A financial institution is a corporation with a license to engage in specific activities. These activities include the provision of liquidity to the market. As such a license as a credit institution is granted by domestic regulator or respective central bank. Failure of a financial institution leads to the withdrawal of the banking license to enable corporate liquidation and dissolution. This is preceded by resolution decrees that cover special administration to control the outflow of funds, and the activation of the local deposit protection scheme. The winding up procedures are then governed by the applicable local laws.
The early days of bank failure, resolution and special administration provide most account holders with limited access to bank and payment facilities and their money. Yet, the potential synergy of these initial measures and recovery possibilities pave the path for maximum recovery. Once the resolution plan is formulated and the bank remains unable to repay its creditors on demand, the deposit protection scheme is activated. The early measures and deposit protection scheme provide bank customers with the first two crucial steps for repayment of their account balance.
From the start of the resolution and special administration procedures, until the liquidation is approved, creditors can improve their further prospects by administrative optimization and civil actions against alleged wrongdoers that prevent access to their funds. When the liquidation is approved and the provisional liquidator appointed, the corporate structure changes drastically. Insolvency law gives the liquidator particular powers. As a consequence, the liquidator assumes control over the company and acts in the best interest of the company. The result is that only the liquidator can file complaints with the authorities for disturbances and alleged fraud against the company. Public prosecutors then investigate the matter and decide on further action. Until there is no such judicial declaration, little pro-active action can be expected from the authorities.
The appointment of a provisional liquidator is the first step in the liquidation procedure and aims to investigate the financial position of the company and ultimately the winding up of the insolvent company. The provisional liquidator formulates an initial recovery and repayment plan, accompanied by a professional expense sheet. Sometimes this needs approval by the court.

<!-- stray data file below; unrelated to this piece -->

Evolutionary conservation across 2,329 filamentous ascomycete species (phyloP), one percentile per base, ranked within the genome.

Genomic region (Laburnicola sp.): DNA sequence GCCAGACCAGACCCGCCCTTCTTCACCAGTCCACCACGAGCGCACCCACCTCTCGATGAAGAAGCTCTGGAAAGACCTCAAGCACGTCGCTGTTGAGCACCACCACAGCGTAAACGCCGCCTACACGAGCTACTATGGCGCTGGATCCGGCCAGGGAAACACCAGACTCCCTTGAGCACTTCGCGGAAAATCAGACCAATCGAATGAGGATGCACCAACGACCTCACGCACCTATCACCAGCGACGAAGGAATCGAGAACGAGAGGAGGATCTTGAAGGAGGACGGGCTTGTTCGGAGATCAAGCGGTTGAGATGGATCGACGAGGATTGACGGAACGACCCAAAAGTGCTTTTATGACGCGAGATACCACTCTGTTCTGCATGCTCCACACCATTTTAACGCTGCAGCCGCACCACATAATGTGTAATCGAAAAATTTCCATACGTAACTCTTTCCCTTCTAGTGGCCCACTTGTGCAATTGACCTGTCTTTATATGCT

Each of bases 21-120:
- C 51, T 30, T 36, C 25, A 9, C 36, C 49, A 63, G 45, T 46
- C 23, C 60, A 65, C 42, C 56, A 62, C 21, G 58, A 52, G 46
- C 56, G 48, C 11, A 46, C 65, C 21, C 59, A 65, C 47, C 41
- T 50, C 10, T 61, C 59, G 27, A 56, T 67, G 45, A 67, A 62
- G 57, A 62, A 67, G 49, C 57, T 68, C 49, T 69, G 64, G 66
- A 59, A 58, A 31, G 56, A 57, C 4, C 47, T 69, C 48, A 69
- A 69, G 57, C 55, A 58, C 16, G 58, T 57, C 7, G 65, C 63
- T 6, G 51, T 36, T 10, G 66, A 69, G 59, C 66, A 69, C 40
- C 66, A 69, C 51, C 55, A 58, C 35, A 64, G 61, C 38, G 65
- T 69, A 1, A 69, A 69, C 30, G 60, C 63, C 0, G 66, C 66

The current financial ecosystem is subject to cross-border and international transactions. It is challenging to reconcile different interests, legal systems and objectives in different countries. Execution of the bank liquidation recovery plan therewith is a daunting task. Assets of the bank are normally held in different jurisdictions. There are several reasons for the return of the funds not happening all at the same time. Therefore a liquidator starts repayment when the pool of funds is substantially enough to make partial payments to the creditors. In order to qualify as a receiving creditor, a proof of claim and proof of ownership must be presented. Without such evidence, no payments are made to the alleged claimant who may eventually lose his right to reclaim his money. Once assets are collected in and realized, liabilities can be discharged. Such repayment is made by following the applicable creditor or insolvency hierarchy. This hierarchy is in general divided in the following sections:
- Section 1: Costs, fees and charges of the liquidation, Remuneration of staff members, Regulatory fines and other penalties, Tax claims, DGS advance payment claim.
- Section 2: Preferential creditors, incl. secured claims and senior unsecured liabilities.
- Section 3: Subordinated debt, incl. bank deposits, paid on a pari passu basis.
- Section 4: Remaining unsecured creditors, paid on a pari passu basis.
- Section 5: Shareholder distribution.
Each section is paid in full before payments can be made to the next section. As such, the lower a position in the creditor or insolvency hierarchy, the more likely a depreciation of the available funds becomes. It is therefore mission critical to qualify for repayment by using all the different options for recovery.